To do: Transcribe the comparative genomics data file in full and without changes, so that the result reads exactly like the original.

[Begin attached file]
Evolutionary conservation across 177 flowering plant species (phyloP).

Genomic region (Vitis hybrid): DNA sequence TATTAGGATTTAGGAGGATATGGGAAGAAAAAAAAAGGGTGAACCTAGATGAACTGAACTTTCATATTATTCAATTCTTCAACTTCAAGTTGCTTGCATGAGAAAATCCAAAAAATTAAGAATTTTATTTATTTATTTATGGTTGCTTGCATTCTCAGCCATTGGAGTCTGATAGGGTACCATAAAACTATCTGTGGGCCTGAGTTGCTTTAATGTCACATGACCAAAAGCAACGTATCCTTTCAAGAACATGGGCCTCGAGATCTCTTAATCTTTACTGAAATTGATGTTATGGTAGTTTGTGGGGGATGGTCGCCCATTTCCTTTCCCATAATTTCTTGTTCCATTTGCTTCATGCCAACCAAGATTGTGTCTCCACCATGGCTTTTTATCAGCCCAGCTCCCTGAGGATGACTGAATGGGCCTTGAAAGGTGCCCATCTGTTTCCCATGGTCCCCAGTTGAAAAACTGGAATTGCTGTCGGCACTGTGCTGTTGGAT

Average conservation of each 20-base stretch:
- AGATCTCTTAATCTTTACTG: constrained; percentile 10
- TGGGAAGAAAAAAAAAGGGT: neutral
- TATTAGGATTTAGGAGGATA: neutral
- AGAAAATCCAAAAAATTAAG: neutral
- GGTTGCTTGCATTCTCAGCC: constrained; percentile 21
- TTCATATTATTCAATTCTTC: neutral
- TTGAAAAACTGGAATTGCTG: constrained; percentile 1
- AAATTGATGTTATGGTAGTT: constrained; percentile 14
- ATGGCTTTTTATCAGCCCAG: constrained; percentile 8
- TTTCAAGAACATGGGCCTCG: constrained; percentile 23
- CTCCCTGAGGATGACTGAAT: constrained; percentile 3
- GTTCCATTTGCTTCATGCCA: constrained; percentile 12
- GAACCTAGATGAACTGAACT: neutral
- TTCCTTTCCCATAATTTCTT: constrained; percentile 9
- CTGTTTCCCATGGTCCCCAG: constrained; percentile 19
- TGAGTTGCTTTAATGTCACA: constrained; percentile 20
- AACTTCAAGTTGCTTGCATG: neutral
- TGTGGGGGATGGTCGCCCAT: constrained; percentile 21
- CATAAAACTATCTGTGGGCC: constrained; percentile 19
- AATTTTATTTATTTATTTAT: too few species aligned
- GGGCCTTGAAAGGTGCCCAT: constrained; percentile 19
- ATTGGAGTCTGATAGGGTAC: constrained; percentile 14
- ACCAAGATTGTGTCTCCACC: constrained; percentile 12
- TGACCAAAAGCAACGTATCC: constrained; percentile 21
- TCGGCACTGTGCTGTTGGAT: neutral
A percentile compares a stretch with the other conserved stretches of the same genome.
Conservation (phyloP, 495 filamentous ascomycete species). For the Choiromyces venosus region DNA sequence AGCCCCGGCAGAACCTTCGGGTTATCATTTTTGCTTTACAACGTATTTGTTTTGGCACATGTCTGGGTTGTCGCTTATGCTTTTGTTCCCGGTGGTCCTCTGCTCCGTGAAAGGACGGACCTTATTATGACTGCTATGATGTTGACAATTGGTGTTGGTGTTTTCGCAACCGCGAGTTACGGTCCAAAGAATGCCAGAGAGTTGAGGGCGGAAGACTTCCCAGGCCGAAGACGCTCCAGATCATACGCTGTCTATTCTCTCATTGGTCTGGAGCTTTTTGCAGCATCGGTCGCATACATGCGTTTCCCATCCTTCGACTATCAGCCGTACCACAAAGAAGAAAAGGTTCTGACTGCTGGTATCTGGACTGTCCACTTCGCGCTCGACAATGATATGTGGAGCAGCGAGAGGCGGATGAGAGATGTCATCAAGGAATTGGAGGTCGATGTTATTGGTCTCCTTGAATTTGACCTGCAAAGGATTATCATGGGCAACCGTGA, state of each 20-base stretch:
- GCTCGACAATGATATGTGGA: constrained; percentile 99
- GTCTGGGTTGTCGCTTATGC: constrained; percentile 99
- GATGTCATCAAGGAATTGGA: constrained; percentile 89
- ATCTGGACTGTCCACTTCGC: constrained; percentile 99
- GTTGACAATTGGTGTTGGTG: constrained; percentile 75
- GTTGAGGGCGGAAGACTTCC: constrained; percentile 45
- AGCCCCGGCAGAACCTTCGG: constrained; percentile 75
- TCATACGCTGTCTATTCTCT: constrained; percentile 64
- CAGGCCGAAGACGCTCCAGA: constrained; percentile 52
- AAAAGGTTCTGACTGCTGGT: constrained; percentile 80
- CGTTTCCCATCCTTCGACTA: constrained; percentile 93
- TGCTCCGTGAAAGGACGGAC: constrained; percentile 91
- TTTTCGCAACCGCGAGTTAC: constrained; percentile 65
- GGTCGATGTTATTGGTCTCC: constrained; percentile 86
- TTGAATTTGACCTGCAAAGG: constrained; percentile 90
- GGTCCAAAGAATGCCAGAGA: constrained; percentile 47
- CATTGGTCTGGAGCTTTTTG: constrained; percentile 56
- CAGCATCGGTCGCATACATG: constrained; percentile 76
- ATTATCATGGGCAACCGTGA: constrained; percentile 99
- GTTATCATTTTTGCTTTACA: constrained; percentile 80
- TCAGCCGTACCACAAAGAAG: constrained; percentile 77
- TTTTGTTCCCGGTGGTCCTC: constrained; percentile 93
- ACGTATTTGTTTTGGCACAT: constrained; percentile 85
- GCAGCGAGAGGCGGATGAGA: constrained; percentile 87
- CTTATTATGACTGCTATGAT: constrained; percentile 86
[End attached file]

Evolutionary conservation across 177 flowering plant species (phyloP).

Genomic region (Vitis hybrid): DNA sequence TATTAGGATTTAGGAGGATATGGGAAGAAAAAAAAAGGGTGAACCTAGATGAACTGAACTTTCATATTATTCAATTCTTCAACTTCAAGTTGCTTGCATGAGAAAATCCAAAAAATTAAGAATTTTATTTATTTATTTATGGTTGCTTGCATTCTCAGCCATTGGAGTCTGATAGGGTACCATAAAACTATCTGTGGGCCTGAGTTGCTTTAATGTCACATGACCAAAAGCAACGTATCCTTTCAAGAACATGGGCCTCGAGATCTCTTAATCTTTACTGAAATTGATGTTATGGTAGTTTGTGGGGGATGGTCGCCCATTTCCTTTCCCATAATTTCTTGTTCCATTTGCTTCATGCCAACCAAGATTGTGTCTCCACCATGGCTTTTTATCAGCCCAGCTCCCTGAGGATGACTGAATGGGCCTTGAAAGGTGCCCATCTGTTTCCCATGGTCCCCAGTTGAAAAACTGGAATTGCTGTCGGCACTGTGCTGTTGGAT

Average conservation of each 20-base stretch:
- AGATCTCTTAATCTTTACTG: constrained; percentile 10
- TGGGAAGAAAAAAAAAGGGT: neutral
- TATTAGGATTTAGGAGGATA: neutral
- AGAAAATCCAAAAAATTAAG: neutral
- GGTTGCTTGCATTCTCAGCC: constrained; percentile 21
- TTCATATTATTCAATTCTTC: neutral
- TTGAAAAACTGGAATTGCTG: constrained; percentile 1
- AAATTGATGTTATGGTAGTT: constrained; percentile 14
- ATGGCTTTTTATCAGCCCAG: constrained; percentile 8
- TTTCAAGAACATGGGCCTCG: constrained; percentile 23
- CTCCCTGAGGATGACTGAAT: constrained; percentile 3
- GTTCCATTTGCTTCATGCCA: constrained; percentile 12
- GAACCTAGATGAACTGAACT: neutral
- TTCCTTTCCCATAATTTCTT: constrained; percentile 9
- CTGTTTCCCATGGTCCCCAG: constrained; percentile 19
- TGAGTTGCTTTAATGTCACA: constrained; percentile 20
- AACTTCAAGTTGCTTGCATG: neutral
- TGTGGGGGATGGTCGCCCAT: constrained; percentile 21
- CATAAAACTATCTGTGGGCC: constrained; percentile 19
- AATTTTATTTATTTATTTAT: too few species aligned
- GGGCCTTGAAAGGTGCCCAT: constrained; percentile 19
- ATTGGAGTCTGATAGGGTAC: constrained; percentile 14
- ACCAAGATTGTGTCTCCACC: constrained; percentile 12
- TGACCAAAAGCAACGTATCC: constrained; percentile 21
- TCGGCACTGTGCTGTTGGAT: neutral
A percentile compares a stretch with the other conserved stretches of the same genome.
Conservation (phyloP, 495 filamentous ascomycete species). For the Choiromyces venosus region DNA sequence AGCCCCGGCAGAACCTTCGGGTTATCATTTTTGCTTTACAACGTATTTGTTTTGGCACATGTCTGGGTTGTCGCTTATGCTTTTGTTCCCGGTGGTCCTCTGCTCCGTGAAAGGACGGACCTTATTATGACTGCTATGATGTTGACAATTGGTGTTGGTGTTTTCGCAACCGCGAGTTACGGTCCAAAGAATGCCAGAGAGTTGAGGGCGGAAGACTTCCCAGGCCGAAGACGCTCCAGATCATACGCTGTCTATTCTCTCATTGGTCTGGAGCTTTTTGCAGCATCGGTCGCATACATGCGTTTCCCATCCTTCGACTATCAGCCGTACCACAAAGAAGAAAAGGTTCTGACTGCTGGTATCTGGACTGTCCACTTCGCGCTCGACAATGATATGTGGAGCAGCGAGAGGCGGATGAGAGATGTCATCAAGGAATTGGAGGTCGATGTTATTGGTCTCCTTGAATTTGACCTGCAAAGGATTATCATGGGCAACCGTGA, state of each 20-base stretch:
- GCTCGACAATGATATGTGGA: constrained; percentile 99
- GTCTGGGTTGTCGCTTATGC: constrained; percentile 99
- GATGTCATCAAGGAATTGGA: constrained; percentile 89
- ATCTGGACTGTCCACTTCGC: constrained; percentile 99
- GTTGACAATTGGTGTTGGTG: constrained; percentile 75
- GTTGAGGGCGGAAGACTTCC: constrained; percentile 45
- AGCCCCGGCAGAACCTTCGG: constrained; percentile 75
- TCATACGCTGTCTATTCTCT: constrained; percentile 64
- CAGGCCGAAGACGCTCCAGA: constrained; percentile 52
- AAAAGGTTCTGACTGCTGGT: constrained; percentile 80
- CGTTTCCCATCCTTCGACTA: constrained; percentile 93
- TGCTCCGTGAAAGGACGGAC: constrained; percentile 91
- TTTTCGCAACCGCGAGTTAC: constrained; percentile 65
- GGTCGATGTTATTGGTCTCC: constrained; percentile 86
- TTGAATTTGACCTGCAAAGG: constrained; percentile 90
- GGTCCAAAGAATGCCAGAGA: constrained; percentile 47
- CATTGGTCTGGAGCTTTTTG: constrained; percentile 56
- CAGCATCGGTCGCATACATG: constrained; percentile 76
- ATTATCATGGGCAACCGTGA: constrained; percentile 99
- GTTATCATTTTTGCTTTACA: constrained; percentile 80
- TCAGCCGTACCACAAAGAAG: constrained; percentile 77
- TTTTGTTCCCGGTGGTCCTC: constrained; percentile 93
- ACGTATTTGTTTTGGCACAT: constrained; percentile 85
- GCAGCGAGAGGCGGATGAGA: constrained; percentile 87
- CTTATTATGACTGCTATGAT: constrained; percentile 86